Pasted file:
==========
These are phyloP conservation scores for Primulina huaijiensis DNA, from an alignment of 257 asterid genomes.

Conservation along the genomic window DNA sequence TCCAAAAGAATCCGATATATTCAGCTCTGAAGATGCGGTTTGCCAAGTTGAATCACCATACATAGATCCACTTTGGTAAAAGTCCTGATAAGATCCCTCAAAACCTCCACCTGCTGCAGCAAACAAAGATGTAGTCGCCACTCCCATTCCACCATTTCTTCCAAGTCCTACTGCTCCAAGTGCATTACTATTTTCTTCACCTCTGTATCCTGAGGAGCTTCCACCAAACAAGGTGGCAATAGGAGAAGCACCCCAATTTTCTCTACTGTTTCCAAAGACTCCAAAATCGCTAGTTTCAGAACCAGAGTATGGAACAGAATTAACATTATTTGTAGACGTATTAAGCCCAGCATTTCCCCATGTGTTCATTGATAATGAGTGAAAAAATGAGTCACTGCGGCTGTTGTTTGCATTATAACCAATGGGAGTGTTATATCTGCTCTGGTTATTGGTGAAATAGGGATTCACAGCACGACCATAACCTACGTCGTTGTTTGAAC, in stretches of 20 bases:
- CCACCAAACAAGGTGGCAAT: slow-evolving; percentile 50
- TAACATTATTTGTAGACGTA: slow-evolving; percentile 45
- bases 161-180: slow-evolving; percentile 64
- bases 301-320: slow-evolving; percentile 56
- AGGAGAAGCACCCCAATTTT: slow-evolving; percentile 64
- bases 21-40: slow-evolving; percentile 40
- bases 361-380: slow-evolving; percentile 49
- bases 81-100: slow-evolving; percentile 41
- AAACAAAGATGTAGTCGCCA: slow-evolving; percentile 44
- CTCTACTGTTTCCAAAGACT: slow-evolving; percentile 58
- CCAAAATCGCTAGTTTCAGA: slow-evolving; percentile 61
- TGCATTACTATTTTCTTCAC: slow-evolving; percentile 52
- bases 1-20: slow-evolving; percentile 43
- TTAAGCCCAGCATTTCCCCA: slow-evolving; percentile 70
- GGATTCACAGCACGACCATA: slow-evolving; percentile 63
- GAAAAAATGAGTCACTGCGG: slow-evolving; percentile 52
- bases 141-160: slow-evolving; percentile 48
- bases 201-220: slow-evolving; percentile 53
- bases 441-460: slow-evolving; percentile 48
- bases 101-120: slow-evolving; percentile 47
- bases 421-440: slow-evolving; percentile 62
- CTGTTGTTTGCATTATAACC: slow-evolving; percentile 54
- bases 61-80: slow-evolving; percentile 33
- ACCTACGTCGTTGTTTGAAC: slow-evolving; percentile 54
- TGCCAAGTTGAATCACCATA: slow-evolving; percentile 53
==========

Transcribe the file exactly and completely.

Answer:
These are phyloP conservation scores for Primulina huaijiensis DNA, from an alignment of 257 asterid genomes.

Conservation along the genomic window DNA sequence TCCAAAAGAATCCGATATATTCAGCTCTGAAGATGCGGTTTGCCAAGTTGAATCACCATACATAGATCCACTTTGGTAAAAGTCCTGATAAGATCCCTCAAAACCTCCACCTGCTGCAGCAAACAAAGATGTAGTCGCCACTCCCATTCCACCATTTCTTCCAAGTCCTACTGCTCCAAGTGCATTACTATTTTCTTCACCTCTGTATCCTGAGGAGCTTCCACCAAACAAGGTGGCAATAGGAGAAGCACCCCAATTTTCTCTACTGTTTCCAAAGACTCCAAAATCGCTAGTTTCAGAACCAGAGTATGGAACAGAATTAACATTATTTGTAGACGTATTAAGCCCAGCATTTCCCCATGTGTTCATTGATAATGAGTGAAAAAATGAGTCACTGCGGCTGTTGTTTGCATTATAACCAATGGGAGTGTTATATCTGCTCTGGTTATTGGTGAAATAGGGATTCACAGCACGACCATAACCTACGTCGTTGTTTGAAC, in stretches of 20 bases:
- CCACCAAACAAGGTGGCAAT: slow-evolving; percentile 50
- TAACATTATTTGTAGACGTA: slow-evolving; percentile 45
- bases 161-180: slow-evolving; percentile 64
- bases 301-320: slow-evolving; percentile 56
- AGGAGAAGCACCCCAATTTT: slow-evolving; percentile 64
- bases 21-40: slow-evolving; percentile 40
- bases 361-380: slow-evolving; percentile 49
- bases 81-100: slow-evolving; percentile 41
- AAACAAAGATGTAGTCGCCA: slow-evolving; percentile 44
- CTCTACTGTTTCCAAAGACT: slow-evolving; percentile 58
- CCAAAATCGCTAGTTTCAGA: slow-evolving; percentile 61
- TGCATTACTATTTTCTTCAC: slow-evolving; percentile 52
- bases 1-20: slow-evolving; percentile 43
- TTAAGCCCAGCATTTCCCCA: slow-evolving; percentile 70
- GGATTCACAGCACGACCATA: slow-evolving; percentile 63
- GAAAAAATGAGTCACTGCGG: slow-evolving; percentile 52
- bases 141-160: slow-evolving; percentile 48
- bases 201-220: slow-evolving; percentile 53
- bases 441-460: slow-evolving; percentile 48
- bases 101-120: slow-evolving; percentile 47
- bases 421-440: slow-evolving; percentile 62
- CTGTTGTTTGCATTATAACC: slow-evolving; percentile 54
- bases 61-80: slow-evolving; percentile 33
- ACCTACGTCGTTGTTTGAAC: slow-evolving; percentile 54
- TGCCAAGTTGAATCACCATA: slow-evolving; percentile 53